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Rise of the Androids



Alex Handy
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February 15, 2011 —  (Page 5 of 8)
Naeem Zafar, president and CEO of Bitzer Mobile, said his company has a solution for those data woes: a data-wrapping framework that allows developers to push existing enterprise desktop applications out to phones via a translation tool. Those applications don't store any local data and use a direct pipeline to the server, keeping sensitive information out of the flash cards on phones. Bitzer's solution, however, works on all three major phone platforms, and is thus not a solution limited to Android.

BeyondSoft's Price said that Android has been adding support for enterprise needs, like remote wiping and Exchange support.

“Enterprise Android is still relatively new. Exchange ActiveSync was an ad-hoc solution as of Android 2.1. Remote Wipe wasn't formally added to the platform until Android 2.2. This is largely due to how Android is built; because the code is open and ready for everyone to inspect, there has to be a high level of scrutiny when it comes to enterprise integration," he said. "In the long run, this is a good thing, but in the short term, it means Android teams will generally need more talent to build enterprise applications."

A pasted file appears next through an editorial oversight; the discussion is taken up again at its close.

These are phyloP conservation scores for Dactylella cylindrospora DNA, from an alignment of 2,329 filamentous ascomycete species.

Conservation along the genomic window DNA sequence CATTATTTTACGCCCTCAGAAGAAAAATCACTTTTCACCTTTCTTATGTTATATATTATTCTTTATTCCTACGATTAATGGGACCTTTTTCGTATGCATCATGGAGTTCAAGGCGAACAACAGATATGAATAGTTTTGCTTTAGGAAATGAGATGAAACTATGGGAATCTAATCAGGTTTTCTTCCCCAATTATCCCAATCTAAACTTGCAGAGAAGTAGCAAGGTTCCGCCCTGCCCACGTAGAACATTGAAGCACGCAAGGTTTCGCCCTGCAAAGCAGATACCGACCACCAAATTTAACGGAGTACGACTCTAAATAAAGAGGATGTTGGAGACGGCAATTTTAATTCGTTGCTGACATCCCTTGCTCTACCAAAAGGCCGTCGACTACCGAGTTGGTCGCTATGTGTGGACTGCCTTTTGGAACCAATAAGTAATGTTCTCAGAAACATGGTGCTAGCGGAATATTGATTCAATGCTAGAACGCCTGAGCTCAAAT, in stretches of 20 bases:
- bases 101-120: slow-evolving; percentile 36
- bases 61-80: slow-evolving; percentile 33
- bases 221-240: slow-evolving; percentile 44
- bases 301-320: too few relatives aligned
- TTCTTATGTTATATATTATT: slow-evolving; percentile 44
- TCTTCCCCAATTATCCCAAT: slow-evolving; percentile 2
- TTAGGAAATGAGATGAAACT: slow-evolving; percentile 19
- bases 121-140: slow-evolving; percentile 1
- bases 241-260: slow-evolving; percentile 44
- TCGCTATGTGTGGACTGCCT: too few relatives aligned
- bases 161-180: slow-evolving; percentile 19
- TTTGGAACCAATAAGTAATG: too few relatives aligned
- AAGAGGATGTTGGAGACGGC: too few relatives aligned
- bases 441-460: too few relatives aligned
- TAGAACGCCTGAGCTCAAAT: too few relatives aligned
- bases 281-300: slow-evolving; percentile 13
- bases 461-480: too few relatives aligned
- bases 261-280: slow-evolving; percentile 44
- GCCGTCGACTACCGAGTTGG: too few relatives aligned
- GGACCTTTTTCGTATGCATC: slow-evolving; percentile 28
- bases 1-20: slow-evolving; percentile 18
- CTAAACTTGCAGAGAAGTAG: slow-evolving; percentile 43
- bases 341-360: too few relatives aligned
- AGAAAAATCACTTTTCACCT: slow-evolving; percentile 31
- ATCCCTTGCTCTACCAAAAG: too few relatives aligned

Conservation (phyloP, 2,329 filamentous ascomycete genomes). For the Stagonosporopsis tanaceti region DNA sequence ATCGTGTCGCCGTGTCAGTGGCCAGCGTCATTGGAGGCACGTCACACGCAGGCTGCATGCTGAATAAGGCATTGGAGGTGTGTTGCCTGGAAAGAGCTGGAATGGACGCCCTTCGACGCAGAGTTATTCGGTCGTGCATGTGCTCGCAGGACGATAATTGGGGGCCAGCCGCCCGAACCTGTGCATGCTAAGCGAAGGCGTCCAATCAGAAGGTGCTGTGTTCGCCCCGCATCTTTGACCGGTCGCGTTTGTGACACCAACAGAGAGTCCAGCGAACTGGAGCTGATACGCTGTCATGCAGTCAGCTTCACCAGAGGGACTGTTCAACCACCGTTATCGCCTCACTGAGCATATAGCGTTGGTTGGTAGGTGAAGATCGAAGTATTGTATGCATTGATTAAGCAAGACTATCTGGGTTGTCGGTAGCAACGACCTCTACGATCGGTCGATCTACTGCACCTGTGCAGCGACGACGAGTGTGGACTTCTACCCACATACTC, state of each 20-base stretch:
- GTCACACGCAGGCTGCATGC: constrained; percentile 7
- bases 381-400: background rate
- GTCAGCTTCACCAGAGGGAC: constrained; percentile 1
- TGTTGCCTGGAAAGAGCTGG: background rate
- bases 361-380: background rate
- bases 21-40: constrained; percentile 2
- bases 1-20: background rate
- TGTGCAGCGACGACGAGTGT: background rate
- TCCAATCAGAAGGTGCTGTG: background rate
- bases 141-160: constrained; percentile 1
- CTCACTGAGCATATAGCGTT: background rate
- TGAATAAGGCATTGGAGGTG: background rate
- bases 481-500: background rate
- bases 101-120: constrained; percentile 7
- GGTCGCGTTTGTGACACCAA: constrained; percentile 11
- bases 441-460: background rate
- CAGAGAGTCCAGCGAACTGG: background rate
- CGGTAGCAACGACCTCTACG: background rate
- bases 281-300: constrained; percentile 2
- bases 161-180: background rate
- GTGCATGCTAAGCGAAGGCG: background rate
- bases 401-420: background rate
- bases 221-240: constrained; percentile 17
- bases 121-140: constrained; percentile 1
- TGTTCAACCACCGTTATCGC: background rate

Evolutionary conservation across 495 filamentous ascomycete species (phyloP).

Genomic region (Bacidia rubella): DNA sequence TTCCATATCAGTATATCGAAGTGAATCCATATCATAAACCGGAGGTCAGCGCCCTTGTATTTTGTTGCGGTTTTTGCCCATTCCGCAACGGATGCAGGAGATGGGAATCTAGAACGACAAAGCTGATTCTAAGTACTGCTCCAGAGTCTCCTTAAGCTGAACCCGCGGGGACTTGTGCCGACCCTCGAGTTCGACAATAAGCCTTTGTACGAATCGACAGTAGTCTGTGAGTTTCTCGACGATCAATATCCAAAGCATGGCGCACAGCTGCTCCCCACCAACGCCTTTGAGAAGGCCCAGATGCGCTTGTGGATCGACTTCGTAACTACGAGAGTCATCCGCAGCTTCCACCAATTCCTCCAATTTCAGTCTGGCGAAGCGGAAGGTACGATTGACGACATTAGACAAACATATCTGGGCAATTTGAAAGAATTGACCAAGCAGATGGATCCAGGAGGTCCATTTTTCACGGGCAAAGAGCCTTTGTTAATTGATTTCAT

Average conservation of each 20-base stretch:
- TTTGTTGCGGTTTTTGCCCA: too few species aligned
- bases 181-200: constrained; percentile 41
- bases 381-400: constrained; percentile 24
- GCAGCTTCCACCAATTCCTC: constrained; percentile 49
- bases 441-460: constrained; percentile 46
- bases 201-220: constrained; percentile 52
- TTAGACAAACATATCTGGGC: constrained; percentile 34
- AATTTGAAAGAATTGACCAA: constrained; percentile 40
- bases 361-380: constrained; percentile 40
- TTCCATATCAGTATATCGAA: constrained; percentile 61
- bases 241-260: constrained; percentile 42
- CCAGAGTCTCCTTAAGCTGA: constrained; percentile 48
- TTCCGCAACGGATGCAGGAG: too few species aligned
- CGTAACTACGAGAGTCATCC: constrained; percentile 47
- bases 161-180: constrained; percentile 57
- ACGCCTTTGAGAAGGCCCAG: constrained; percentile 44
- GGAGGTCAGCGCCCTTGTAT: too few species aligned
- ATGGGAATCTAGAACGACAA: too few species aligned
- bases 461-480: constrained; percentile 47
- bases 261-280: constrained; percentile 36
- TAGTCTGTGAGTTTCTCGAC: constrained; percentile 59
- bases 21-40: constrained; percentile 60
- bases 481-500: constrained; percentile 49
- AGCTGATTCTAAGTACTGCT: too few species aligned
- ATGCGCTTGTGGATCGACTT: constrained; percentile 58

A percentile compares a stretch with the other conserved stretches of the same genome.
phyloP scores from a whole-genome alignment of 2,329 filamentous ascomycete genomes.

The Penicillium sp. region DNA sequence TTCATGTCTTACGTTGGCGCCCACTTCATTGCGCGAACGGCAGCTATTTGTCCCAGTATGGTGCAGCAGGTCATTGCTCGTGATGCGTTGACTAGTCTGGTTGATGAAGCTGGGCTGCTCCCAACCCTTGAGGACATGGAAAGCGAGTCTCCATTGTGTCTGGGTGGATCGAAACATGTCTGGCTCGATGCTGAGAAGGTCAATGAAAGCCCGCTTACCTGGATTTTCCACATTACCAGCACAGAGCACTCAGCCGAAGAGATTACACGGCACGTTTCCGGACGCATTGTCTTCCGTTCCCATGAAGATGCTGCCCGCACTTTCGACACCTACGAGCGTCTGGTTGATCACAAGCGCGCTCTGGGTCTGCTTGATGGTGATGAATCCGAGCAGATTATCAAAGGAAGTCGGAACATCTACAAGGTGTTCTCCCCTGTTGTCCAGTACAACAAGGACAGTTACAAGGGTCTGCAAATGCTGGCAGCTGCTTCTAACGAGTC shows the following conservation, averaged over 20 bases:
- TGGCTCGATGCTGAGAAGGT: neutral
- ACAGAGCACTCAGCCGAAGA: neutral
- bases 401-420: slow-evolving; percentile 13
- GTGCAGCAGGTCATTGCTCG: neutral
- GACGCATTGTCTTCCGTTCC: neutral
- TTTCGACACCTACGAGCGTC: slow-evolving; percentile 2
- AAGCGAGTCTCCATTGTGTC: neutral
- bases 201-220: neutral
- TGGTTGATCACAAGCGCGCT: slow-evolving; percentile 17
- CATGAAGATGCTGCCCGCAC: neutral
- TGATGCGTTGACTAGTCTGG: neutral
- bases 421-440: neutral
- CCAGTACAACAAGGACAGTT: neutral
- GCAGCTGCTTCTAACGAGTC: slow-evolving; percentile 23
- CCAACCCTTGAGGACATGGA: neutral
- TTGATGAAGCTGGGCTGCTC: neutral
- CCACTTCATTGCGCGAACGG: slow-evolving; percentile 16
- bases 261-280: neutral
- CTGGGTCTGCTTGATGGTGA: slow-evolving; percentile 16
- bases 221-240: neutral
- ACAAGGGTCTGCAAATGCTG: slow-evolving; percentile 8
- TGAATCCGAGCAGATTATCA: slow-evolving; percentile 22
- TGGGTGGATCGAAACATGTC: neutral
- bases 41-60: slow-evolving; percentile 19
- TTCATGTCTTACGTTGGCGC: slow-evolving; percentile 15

Of course, most enterprises aren't concerned with a single phone platform, but rather with all of them. Customer-reaching applications can't penetrate markets if they can reach, at most, 30% of all users. Thus, Android development in 2011 may not be arriving as a new king, but as a third or fourth leg on an existing platform strategy.

“Each mobile platform that we're seeing has built-in compatibility issues," said Price. "iOS and Android are nearly polar opposites when it comes to a technical level. iOS runs in native code (Objective-C), whereas Android's Dalvik is really virtualized and is now JIT-compiled.

"Windows Phone 7 adds further to this complexity, relying heavily on Silverlight to develop apps. All three approaches are totally different and make it virtually impossible to take a desktop app and hit the recompile button. Apple is coming closer between Mac OS X and iOS, but even that is just starting to scratch the surface."



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